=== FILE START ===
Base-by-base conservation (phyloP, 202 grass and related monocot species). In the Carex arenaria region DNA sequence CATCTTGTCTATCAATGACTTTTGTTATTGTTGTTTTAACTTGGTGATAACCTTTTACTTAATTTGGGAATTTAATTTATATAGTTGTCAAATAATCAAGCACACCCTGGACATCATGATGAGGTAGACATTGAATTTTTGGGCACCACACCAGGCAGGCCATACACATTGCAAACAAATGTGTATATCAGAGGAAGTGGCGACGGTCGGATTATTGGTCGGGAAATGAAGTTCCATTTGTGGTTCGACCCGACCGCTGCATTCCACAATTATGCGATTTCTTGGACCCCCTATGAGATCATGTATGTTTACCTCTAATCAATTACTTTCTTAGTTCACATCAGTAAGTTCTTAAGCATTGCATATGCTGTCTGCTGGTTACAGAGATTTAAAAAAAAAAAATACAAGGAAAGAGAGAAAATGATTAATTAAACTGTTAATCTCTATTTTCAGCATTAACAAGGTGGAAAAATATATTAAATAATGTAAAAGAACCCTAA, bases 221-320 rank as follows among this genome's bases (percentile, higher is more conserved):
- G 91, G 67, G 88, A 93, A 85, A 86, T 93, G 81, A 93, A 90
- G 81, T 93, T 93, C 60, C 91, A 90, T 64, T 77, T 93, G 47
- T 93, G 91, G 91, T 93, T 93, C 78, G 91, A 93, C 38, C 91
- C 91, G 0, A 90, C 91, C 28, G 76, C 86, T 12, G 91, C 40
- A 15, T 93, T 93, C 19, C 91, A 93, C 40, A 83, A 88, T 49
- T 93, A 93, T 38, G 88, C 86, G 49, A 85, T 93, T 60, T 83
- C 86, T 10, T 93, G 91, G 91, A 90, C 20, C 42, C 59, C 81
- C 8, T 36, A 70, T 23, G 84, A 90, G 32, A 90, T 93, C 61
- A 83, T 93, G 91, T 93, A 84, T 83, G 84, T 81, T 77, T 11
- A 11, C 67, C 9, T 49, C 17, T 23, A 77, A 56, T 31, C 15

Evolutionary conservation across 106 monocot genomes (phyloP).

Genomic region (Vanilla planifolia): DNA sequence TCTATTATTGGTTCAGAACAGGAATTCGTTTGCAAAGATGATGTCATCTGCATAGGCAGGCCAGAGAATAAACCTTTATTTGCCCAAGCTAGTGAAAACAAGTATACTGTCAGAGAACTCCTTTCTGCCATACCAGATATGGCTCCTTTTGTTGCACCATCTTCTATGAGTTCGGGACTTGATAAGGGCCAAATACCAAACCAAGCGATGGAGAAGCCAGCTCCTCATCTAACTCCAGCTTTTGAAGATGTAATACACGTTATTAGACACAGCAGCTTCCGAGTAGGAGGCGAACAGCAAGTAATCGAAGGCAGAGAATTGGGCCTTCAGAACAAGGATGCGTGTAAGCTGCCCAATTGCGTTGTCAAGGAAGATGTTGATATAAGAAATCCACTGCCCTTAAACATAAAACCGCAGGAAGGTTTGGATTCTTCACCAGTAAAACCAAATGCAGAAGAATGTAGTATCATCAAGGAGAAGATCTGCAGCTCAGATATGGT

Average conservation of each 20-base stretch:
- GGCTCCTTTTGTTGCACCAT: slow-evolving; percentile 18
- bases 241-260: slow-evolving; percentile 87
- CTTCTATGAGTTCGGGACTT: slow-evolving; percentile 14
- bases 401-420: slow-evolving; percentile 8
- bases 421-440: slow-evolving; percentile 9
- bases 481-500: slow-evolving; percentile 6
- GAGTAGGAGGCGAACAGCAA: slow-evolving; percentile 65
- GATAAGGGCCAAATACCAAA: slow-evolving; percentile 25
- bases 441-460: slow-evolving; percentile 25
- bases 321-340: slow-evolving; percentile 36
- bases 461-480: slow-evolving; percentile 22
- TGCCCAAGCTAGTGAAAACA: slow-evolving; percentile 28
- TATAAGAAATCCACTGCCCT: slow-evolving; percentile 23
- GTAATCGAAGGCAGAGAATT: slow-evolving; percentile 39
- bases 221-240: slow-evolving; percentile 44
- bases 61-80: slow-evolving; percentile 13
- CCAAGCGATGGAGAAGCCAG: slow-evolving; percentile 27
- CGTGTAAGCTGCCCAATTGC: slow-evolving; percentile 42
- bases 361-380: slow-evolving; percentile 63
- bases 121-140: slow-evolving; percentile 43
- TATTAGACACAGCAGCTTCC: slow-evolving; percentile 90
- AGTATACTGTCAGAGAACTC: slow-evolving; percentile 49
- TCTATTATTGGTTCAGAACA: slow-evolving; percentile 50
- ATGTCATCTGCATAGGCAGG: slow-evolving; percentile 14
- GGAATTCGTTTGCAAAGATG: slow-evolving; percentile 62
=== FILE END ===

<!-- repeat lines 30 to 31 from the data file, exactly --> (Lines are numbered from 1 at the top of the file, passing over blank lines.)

- bases 61-80: slow-evolving; percentile 13
- CCAAGCGATGGAGAAGCCAG: slow-evolving; percentile 27